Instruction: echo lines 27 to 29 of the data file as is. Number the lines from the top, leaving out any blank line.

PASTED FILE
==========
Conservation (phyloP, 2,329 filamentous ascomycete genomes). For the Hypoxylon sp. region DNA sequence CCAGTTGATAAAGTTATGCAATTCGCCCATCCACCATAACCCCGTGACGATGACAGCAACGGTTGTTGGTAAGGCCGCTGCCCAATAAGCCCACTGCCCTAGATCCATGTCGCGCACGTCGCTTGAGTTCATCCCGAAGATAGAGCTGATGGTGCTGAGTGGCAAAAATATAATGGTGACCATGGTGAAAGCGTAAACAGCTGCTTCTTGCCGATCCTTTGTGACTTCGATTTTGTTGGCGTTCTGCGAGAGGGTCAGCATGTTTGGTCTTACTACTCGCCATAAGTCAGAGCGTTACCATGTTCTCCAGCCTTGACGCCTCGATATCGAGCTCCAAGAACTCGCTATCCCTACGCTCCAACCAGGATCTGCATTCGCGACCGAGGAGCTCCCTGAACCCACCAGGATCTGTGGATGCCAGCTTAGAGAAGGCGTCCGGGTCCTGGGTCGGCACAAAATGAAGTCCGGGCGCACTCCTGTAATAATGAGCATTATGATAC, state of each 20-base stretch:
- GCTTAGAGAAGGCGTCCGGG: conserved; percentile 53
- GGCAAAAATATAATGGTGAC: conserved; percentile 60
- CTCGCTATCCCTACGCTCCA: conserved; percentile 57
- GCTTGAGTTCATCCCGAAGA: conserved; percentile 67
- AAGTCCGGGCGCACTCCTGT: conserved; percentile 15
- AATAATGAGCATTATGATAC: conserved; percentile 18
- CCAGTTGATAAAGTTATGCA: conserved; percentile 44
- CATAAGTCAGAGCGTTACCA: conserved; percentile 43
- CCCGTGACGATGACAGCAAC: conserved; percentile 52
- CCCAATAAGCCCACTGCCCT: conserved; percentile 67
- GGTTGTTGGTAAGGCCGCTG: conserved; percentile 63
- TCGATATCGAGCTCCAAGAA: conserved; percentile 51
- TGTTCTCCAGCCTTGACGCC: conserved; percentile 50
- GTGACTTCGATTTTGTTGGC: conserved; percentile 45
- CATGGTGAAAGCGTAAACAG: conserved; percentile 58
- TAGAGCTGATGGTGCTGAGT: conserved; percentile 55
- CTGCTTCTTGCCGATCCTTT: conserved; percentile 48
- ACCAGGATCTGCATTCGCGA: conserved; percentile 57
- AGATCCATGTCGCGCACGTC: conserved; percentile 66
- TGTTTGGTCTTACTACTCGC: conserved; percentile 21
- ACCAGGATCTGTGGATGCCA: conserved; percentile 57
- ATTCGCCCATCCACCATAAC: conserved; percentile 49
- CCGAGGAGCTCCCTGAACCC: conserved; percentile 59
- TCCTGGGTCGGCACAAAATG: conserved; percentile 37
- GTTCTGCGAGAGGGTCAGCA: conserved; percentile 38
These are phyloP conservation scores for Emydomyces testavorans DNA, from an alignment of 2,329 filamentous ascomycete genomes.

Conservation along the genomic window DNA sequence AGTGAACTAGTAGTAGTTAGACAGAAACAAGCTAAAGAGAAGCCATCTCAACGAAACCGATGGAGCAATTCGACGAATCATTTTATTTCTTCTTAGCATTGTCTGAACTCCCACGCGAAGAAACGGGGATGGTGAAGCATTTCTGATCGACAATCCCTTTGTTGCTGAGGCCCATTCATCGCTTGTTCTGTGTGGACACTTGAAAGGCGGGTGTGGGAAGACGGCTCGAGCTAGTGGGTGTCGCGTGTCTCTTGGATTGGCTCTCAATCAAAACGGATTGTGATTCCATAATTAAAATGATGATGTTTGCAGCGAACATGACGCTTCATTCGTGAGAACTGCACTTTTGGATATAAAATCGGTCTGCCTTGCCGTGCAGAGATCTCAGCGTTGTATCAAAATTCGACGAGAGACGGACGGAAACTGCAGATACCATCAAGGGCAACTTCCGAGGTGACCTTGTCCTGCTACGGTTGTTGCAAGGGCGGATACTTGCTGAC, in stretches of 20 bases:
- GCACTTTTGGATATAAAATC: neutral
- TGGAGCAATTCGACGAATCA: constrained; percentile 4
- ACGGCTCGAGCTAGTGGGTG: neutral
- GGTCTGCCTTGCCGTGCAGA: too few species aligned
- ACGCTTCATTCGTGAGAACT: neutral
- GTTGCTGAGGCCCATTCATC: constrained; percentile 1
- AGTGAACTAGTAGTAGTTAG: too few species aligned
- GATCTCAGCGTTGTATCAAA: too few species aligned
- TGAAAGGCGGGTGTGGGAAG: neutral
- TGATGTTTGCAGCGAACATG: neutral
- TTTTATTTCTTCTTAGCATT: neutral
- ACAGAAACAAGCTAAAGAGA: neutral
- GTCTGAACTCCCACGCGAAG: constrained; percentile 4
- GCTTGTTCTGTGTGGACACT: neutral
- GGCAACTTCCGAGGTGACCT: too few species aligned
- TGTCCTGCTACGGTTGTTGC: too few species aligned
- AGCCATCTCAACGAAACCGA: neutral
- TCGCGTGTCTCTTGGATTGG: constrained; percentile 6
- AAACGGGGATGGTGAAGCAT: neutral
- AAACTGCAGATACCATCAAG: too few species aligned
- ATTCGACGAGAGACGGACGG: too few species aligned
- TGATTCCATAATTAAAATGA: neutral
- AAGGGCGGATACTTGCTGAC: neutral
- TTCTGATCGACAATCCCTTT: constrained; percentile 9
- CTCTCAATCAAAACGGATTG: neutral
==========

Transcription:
These are phyloP conservation scores for Emydomyces testavorans DNA, from an alignment of 2,329 filamentous ascomycete genomes.

Conservation along the genomic window DNA sequence AGTGAACTAGTAGTAGTTAGACAGAAACAAGCTAAAGAGAAGCCATCTCAACGAAACCGATGGAGCAATTCGACGAATCATTTTATTTCTTCTTAGCATTGTCTGAACTCCCACGCGAAGAAACGGGGATGGTGAAGCATTTCTGATCGACAATCCCTTTGTTGCTGAGGCCCATTCATCGCTTGTTCTGTGTGGACACTTGAAAGGCGGGTGTGGGAAGACGGCTCGAGCTAGTGGGTGTCGCGTGTCTCTTGGATTGGCTCTCAATCAAAACGGATTGTGATTCCATAATTAAAATGATGATGTTTGCAGCGAACATGACGCTTCATTCGTGAGAACTGCACTTTTGGATATAAAATCGGTCTGCCTTGCCGTGCAGAGATCTCAGCGTTGTATCAAAATTCGACGAGAGACGGACGGAAACTGCAGATACCATCAAGGGCAACTTCCGAGGTGACCTTGTCCTGCTACGGTTGTTGCAAGGGCGGATACTTGCTGAC, in stretches of 20 bases:
- GCACTTTTGGATATAAAATC: neutral